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East and Central African Journal of Surgery

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Day care surgery: The norm for elective surgery

I. Kakande, G. Nassali, G.O. Kituuka

Abstract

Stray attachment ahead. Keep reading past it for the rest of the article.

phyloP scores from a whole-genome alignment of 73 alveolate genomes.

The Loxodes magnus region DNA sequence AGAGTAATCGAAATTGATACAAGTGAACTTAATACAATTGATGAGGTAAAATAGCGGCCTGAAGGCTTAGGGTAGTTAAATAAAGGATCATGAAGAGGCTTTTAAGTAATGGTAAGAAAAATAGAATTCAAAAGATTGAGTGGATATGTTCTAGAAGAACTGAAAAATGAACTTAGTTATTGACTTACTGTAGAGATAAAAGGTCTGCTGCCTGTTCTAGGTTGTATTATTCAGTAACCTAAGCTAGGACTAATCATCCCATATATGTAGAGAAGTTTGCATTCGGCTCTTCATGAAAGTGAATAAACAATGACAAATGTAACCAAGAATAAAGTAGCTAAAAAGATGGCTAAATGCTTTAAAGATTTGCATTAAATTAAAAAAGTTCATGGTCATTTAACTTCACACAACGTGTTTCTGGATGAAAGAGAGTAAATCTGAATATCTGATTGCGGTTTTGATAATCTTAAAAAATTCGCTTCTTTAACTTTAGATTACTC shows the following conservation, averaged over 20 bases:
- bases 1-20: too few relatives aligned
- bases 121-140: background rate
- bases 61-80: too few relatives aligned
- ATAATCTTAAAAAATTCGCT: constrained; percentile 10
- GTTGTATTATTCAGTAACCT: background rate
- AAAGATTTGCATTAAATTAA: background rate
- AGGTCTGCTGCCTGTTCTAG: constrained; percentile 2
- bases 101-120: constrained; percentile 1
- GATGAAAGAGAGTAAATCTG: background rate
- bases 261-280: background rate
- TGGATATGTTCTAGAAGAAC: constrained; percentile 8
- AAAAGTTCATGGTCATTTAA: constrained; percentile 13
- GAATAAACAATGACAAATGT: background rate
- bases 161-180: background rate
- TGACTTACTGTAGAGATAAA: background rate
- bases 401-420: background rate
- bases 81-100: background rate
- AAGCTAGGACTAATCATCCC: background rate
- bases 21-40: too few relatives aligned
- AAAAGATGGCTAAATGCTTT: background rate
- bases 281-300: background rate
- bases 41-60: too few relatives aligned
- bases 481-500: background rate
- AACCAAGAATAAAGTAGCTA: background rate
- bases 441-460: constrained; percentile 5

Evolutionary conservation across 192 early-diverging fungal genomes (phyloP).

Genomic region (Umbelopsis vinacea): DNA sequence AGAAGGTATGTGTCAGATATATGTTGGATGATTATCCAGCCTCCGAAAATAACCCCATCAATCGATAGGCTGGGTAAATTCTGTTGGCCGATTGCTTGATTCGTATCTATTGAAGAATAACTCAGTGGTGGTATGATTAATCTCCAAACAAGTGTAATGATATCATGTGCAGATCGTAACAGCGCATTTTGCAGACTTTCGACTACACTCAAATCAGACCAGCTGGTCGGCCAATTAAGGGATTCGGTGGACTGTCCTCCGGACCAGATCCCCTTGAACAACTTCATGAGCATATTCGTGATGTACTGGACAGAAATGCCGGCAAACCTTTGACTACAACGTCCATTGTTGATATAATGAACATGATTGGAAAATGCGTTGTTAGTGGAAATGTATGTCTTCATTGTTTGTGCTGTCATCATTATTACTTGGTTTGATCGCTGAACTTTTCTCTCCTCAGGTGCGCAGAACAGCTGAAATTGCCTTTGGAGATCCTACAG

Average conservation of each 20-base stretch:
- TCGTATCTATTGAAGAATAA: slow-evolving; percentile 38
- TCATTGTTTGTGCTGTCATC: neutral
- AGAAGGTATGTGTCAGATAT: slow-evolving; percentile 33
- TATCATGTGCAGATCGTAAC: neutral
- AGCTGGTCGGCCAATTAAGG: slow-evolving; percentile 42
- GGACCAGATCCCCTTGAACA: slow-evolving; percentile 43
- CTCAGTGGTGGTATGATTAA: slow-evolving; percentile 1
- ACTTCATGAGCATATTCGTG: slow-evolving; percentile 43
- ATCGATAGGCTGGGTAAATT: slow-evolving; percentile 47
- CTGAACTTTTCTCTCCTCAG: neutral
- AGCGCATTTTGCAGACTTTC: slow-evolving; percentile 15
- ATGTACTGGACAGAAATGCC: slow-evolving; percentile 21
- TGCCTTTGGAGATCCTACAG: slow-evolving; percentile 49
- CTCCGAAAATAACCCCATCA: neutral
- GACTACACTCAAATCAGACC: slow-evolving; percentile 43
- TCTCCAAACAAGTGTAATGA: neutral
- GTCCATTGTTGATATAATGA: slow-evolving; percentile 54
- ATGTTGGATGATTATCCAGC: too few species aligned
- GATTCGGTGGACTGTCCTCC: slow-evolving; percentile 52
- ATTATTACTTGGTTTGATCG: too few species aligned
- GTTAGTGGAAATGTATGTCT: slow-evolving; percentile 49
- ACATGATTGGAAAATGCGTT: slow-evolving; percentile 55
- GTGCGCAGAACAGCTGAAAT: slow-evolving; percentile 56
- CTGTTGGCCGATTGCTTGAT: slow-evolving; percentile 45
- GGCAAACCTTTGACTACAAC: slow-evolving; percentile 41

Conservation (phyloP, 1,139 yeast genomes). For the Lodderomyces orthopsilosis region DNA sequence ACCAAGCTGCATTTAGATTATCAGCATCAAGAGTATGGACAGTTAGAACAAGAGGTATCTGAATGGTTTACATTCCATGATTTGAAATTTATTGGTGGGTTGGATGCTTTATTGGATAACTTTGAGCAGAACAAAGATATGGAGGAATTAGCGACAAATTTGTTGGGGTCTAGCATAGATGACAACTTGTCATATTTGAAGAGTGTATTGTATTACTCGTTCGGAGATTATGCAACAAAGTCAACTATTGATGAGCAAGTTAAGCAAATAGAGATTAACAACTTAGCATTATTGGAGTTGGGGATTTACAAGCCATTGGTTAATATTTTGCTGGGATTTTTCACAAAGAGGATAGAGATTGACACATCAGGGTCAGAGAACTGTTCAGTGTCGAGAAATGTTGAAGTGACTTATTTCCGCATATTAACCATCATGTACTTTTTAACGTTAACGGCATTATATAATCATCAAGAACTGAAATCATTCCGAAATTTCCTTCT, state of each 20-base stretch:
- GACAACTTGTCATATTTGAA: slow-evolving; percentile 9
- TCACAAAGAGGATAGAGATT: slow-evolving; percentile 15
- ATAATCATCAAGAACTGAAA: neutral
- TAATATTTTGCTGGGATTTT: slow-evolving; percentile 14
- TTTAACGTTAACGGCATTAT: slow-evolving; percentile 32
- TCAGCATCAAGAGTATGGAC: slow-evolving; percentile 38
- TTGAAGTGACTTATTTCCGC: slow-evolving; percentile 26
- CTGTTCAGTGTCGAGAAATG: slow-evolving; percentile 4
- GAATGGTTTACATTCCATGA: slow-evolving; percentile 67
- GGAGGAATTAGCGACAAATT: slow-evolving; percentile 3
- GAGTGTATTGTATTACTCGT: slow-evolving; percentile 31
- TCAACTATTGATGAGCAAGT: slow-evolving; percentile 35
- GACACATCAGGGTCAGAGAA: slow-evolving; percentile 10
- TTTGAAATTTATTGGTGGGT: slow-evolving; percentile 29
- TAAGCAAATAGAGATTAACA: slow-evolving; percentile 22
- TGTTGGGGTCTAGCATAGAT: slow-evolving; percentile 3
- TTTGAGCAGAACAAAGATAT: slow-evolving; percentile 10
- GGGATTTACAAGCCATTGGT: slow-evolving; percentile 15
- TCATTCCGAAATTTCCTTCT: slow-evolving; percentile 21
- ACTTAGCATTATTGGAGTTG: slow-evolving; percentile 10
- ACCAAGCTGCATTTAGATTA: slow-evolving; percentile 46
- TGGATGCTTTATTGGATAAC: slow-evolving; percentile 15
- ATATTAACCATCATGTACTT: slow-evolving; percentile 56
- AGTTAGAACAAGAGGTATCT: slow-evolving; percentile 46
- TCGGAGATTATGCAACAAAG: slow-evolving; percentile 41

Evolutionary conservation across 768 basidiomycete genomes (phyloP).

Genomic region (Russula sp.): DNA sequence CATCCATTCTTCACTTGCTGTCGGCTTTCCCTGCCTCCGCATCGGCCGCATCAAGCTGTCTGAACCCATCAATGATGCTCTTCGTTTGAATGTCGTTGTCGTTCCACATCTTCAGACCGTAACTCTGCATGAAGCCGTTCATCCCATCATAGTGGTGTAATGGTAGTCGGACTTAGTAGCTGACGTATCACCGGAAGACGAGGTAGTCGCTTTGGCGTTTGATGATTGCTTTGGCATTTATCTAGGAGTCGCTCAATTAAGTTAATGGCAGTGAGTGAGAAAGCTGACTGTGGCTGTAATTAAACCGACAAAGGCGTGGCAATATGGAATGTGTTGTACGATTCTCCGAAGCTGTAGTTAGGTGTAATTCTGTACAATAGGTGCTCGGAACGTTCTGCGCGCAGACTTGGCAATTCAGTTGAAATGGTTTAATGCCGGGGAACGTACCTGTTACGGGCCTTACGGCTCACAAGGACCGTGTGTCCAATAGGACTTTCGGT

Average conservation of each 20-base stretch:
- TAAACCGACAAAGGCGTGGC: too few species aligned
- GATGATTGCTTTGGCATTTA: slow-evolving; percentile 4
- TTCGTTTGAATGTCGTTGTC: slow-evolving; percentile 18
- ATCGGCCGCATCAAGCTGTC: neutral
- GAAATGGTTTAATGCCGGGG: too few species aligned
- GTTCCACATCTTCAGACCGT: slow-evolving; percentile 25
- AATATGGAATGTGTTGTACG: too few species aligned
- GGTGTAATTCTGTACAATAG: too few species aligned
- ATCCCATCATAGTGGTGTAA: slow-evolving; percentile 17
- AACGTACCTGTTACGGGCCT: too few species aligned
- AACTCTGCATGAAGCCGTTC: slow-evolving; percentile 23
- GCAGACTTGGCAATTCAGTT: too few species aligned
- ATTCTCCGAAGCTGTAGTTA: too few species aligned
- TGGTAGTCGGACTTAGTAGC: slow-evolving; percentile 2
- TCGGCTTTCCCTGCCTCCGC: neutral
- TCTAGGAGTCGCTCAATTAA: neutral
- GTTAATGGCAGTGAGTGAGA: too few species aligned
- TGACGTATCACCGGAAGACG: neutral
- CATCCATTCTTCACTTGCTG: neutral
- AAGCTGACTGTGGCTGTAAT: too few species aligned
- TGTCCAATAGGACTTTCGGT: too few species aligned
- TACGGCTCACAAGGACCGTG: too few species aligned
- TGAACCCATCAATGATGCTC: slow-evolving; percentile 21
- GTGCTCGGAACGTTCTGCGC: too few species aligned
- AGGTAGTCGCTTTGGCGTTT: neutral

In the modern day hospitals, there is an established principle of ambulating the surgical patient as early as possible. This idea has gone a step further by discharging the post-operative patient home as soon as the critical period or immediate post-operative nursing needs have been met with. This has led to the concept of day care surgery. The notion of day care surgery goes back to the days of Dr. Nicoll, a surgeon and founder of modern ambulatory surgery, who published his landmark article on the surgery of infancy in 19091. He described a 10-year surgical experience at the outpatient clinic in the Glasgow Hospital for Sick Children in which 8988 patients were treated as outpatients after operation. Nearly onehalf of the patients were children less than 3 years of age. Dr. Nicoll performed 7392 of these operations himself. They included hare lips, cleft palates, hernias, and the like. His astounding accomplishments and philosophy, especially his criticism of hospitalization and his insistence on getting the children back to their nursing mothers as soon as possible has gained global acceptance with the result that during the last two decades, many different countries have experienced a spectacular change from inpatient to day-surgery.  Currently day care surgery is the norm rather than the exception.




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